A Man of Letters

A Man of Letters. Encounter Books, New York, 2007.

A Man of Letters traces the life, career, and commentaries on controversial issues of Thomas Sowell over a period of more than four decades through his letters to and from family, friends, and public figures ranging from Milton Friedman to Clarence Thomas, David Riesman, Arthur Ashe, William Proxmire, Vernon Jordan, Charles Murray, Shelby Steele, and Condoleezza Rice. These letters begin with Sowell as a graduate student at the University of Chicago in 1960 and conclude with a reflective letter to his fellow economist and longtime friend Walter Williams in 2005.

Much of the social history of the United States during one of its most rapidly changing eras is covered in letters written as that history was unfolding. The beginnings of the civil rights movement, changes and crises on academic campuses in the 1960s, the controversies over race and IQ, and the effects of minimum wage laws are just some of the issues dealt with in these very candid and sometimes pungent letters. Personal development, political controversies, and personal and family crises are also part of the story told in these letters, which go from the humorous to the poignant, sometimes spiced with anger.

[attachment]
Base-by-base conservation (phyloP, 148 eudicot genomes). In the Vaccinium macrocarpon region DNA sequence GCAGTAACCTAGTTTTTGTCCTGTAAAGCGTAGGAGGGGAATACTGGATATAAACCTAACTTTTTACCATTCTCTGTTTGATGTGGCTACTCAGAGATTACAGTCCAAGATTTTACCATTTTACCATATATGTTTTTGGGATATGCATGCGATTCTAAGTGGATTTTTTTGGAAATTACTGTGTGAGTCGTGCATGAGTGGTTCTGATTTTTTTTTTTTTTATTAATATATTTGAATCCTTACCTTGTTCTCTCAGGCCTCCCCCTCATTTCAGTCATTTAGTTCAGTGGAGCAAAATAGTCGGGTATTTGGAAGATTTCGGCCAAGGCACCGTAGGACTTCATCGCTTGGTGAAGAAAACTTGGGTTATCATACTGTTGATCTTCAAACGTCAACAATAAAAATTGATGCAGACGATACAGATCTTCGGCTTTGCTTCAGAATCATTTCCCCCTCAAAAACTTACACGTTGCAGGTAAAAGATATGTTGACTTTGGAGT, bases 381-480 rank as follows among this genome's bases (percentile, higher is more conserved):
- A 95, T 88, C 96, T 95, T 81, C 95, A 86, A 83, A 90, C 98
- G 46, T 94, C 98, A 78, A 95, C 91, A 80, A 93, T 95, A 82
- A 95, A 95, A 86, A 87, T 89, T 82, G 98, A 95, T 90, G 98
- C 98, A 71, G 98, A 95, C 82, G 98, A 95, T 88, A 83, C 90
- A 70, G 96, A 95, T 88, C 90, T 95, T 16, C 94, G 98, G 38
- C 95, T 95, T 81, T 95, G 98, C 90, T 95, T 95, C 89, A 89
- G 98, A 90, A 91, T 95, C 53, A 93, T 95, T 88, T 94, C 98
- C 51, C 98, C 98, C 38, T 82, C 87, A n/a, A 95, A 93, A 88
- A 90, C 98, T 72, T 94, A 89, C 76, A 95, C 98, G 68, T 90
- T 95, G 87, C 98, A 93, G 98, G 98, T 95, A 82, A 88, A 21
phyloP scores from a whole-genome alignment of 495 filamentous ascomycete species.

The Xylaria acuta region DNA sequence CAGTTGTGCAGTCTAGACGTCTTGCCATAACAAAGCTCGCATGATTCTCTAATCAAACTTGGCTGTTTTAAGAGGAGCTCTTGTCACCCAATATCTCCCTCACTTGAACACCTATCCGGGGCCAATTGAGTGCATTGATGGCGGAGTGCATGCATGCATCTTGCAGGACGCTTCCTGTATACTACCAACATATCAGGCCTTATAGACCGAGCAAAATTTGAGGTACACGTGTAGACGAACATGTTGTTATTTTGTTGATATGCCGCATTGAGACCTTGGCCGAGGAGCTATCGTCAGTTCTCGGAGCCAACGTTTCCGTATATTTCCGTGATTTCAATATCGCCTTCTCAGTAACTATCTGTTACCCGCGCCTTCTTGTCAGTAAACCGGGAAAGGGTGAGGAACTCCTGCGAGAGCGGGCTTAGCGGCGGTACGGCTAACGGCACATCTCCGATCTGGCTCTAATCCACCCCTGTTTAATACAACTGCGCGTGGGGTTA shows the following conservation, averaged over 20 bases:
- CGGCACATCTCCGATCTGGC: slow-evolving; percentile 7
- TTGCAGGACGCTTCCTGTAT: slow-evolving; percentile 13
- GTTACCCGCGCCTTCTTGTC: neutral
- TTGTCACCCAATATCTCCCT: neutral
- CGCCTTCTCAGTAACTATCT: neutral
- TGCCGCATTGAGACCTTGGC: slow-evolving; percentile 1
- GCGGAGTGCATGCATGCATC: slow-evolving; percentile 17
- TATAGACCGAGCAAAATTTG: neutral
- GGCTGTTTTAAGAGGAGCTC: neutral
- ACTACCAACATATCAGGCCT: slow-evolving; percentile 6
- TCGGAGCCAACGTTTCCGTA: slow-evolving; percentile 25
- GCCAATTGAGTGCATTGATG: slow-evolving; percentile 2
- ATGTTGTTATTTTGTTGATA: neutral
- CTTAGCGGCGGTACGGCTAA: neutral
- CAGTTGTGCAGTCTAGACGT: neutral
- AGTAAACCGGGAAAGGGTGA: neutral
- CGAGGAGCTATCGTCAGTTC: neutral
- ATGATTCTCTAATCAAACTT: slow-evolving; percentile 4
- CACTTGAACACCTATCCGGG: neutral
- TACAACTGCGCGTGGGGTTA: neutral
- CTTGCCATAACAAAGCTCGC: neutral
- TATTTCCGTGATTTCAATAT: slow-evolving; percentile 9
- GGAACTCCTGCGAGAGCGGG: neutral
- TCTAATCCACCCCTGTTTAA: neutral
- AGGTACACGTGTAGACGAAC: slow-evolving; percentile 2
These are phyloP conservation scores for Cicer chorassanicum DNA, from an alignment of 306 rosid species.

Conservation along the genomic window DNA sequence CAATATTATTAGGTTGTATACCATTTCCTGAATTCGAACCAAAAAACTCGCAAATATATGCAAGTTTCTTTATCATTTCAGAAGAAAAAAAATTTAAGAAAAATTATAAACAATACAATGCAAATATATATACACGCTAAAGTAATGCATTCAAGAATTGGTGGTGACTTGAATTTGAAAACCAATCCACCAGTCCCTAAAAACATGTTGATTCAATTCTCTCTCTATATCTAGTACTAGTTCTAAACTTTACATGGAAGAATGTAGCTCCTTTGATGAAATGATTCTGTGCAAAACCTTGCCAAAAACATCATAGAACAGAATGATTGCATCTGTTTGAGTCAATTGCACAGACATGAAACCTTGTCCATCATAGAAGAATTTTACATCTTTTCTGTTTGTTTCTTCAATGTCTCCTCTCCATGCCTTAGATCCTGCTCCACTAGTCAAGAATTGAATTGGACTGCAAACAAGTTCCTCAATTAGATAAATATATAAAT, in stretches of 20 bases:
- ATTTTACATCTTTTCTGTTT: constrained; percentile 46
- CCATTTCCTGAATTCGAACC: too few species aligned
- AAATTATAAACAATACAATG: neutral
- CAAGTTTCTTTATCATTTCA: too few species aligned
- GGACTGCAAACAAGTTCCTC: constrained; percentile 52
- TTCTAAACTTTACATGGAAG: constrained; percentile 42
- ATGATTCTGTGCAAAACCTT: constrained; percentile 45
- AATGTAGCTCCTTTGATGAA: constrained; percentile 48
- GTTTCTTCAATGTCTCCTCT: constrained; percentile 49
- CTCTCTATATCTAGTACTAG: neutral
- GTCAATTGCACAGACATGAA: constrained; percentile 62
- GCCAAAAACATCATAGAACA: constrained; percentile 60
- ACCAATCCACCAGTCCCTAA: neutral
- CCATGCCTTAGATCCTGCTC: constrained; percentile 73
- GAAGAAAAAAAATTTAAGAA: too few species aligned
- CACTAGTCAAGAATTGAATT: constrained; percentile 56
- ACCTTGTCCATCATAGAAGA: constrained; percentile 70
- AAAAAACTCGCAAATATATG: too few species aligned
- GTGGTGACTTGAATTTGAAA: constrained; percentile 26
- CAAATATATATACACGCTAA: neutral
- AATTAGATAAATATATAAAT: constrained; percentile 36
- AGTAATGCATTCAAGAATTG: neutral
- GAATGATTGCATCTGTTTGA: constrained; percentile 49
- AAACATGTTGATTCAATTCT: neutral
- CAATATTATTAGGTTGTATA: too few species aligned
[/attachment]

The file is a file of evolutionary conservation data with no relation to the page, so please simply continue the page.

Reading A Man of Letters is a way to see the history of the country and the history of one of its controversial scholars at the same time, both told in plain but compelling words.


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